not fully explain differences in morale indicators across service types
World Mental Health Survey data demonstrate that a high proportion of people
who are suicidal receive no treatment and that, contrary to previous
assumptions, attitudes to treatment constitute greater barriers to
help-seeking than do stigma or structural/financial constraints. We explore
how suicide-prevention policy-makers might respond to Bruffaerts et
Alternatives to traditional in-patient services may be associated with a better experience of admission.
To compare patient satisfaction, ward atmosphere and perceived coercion in the two types of service, using validated measures.
The experience of 314 patients in four residential alternatives and four standard services were compared using the Client Satisfaction Questionnaire (CSQ), the Service Satisfaction Scale – Residential form (SSS–Res), the Ward Atmosphere Scale (WAS) and the Admission Experience Scale (AES).
Compared with standard wards, service users from alternative services reported greater levels of satisfaction (mean difference CSQ 3.3, 95% CI 1.8 to 4.9; SSS–Res 11.4, 95% CI 5.0 to 17.7). On the AES, service users in alternatives perceived less coercion (mean difference –1.3, 95% CI –1.8 to –0.8) and having more ‘voice’ (mean difference 0.9, 95% CI 0.6 to 1.2). Greater autonomy, more support and less anger and aggression were revealed by WAS scores. Differences in CSQ and AES scores remained significant after multivariable adjustment, but SSS–Res results were attenuated, mainly by detention status.
Community alternatives were associated with greater service user satisfaction and less negative experiences. Some but not all of these differences were explained by differences in the two populations, particularly in involuntary admission.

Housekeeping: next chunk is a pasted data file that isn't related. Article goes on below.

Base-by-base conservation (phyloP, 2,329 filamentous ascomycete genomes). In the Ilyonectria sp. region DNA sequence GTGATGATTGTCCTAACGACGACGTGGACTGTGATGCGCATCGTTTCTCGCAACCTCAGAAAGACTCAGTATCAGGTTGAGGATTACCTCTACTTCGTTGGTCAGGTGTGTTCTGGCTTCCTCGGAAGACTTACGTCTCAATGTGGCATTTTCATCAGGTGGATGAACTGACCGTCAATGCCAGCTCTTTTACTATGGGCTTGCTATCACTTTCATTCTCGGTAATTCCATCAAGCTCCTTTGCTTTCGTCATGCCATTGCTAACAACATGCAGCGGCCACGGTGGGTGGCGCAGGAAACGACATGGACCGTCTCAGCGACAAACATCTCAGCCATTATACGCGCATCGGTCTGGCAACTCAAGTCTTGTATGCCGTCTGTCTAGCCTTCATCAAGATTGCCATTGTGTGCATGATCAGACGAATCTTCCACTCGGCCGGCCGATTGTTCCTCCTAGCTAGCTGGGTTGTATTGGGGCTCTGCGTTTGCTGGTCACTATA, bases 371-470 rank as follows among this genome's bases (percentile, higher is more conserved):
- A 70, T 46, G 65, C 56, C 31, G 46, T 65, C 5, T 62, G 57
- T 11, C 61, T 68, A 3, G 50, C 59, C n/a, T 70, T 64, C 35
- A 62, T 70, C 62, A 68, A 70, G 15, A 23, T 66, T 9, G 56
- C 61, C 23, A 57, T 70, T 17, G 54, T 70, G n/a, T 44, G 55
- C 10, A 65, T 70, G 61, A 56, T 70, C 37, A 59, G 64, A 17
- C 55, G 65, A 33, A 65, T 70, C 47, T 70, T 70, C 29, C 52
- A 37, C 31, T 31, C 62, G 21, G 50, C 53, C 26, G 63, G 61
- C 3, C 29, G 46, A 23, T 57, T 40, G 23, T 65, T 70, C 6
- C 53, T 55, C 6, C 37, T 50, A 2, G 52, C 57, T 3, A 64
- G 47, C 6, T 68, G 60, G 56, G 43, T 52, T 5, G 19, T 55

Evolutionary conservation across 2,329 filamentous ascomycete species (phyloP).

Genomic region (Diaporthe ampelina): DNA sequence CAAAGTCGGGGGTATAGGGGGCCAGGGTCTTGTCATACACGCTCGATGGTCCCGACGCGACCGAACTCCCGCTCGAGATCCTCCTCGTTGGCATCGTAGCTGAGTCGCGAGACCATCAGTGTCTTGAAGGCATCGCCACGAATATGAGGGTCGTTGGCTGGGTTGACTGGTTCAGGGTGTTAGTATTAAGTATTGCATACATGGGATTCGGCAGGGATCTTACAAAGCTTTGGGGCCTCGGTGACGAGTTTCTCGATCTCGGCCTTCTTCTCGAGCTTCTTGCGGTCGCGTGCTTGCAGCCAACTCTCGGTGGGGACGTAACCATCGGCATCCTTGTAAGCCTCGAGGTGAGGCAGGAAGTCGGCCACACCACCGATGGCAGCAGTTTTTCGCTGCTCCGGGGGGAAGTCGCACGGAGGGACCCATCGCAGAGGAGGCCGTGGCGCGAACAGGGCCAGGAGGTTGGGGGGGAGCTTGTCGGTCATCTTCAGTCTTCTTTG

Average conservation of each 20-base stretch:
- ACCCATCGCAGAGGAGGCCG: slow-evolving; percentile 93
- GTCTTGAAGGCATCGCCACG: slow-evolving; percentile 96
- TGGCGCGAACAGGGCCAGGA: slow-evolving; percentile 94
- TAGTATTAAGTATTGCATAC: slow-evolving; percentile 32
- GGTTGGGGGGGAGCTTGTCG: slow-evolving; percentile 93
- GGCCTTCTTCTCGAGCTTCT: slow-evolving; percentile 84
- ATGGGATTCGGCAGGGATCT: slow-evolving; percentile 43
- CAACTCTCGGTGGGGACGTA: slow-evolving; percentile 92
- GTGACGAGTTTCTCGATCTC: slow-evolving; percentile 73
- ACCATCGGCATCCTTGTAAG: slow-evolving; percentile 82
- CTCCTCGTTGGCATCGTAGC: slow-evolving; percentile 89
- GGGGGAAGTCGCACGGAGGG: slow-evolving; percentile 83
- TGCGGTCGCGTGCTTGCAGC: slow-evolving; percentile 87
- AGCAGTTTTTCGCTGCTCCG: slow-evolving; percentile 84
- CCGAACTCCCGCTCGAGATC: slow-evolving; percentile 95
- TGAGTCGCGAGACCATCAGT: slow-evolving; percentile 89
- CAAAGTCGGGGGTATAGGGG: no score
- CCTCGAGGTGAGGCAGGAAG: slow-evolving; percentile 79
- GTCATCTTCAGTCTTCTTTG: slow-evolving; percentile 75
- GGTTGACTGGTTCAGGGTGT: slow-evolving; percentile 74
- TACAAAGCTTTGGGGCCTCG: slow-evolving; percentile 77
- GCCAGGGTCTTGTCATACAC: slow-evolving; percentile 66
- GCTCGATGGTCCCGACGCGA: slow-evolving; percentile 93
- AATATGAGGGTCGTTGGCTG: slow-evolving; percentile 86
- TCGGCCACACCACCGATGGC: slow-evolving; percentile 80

Little is known about the preferences and experiences of people with mental illness in relation to residential alternatives to hospital.
To explore patients' subjective experiences of traditional hospital services and residential alternatives to hospital.
In-depth interviews were conducted with 40 purposively selected patients in residential alternative services who had previously experienced hospital in-patient stays. Transcripts were coded and analysed for thematic content.
Patients reported an overall preference for residential alternatives. These were identified as treating patients with lower levels of disturbance, being safer, having more freedom and decreased coercion, and having less paternalistic staff compared with traditional in-patient services. However, patients identified no substantial difference between their relationships with staff overall and the care provided between the two types of services.
For patients who have acute mental illness but lower levels of disturbance, residential alternatives offer a preferable environment to traditional hospital services: they minimise coercion and maximise freedom, safety and opportunities for peer support.
The quest for alternatives to traditional psychiatric wards has a long history but methodological difficulties have limited research into their benefits. Two UK studies suggest that community-based residential alternatives are valued by service users and may be cost-effective. Establishing and/or maintaining such services, where they function as an integrated component of local acute care pathways, is a justifiable decision. However, our findings do not provide compelling evidence that they should be seen as essential in every catchment area. Quality of therapeutic relationships appears central to service user experiences, and future research should explore how this may be improved in both hospital and community settings.
Residential alternatives to standard psychiatric admissions are associated with shorter lengths of stay, but little is known about the impact on readmissions.
To explore readmissions, use of community mental health services and costs after discharge from alternative and standard services.
Data on use of hospital and community mental health services were collected from clinical records for participants in six alternative and six standard services for 12 months from the date of index admission.
After discharge, the mean number and length of readmissions, use of community mental health services and costs did not differ significantly between standard and alternative services. Cost of index admission and total 12-month cost per participant were significantly higher for standard services.
Shorter lengths of stay in residential alternatives are not associated with greater frequency or length of readmissions or greater use of community mental health services after discharge.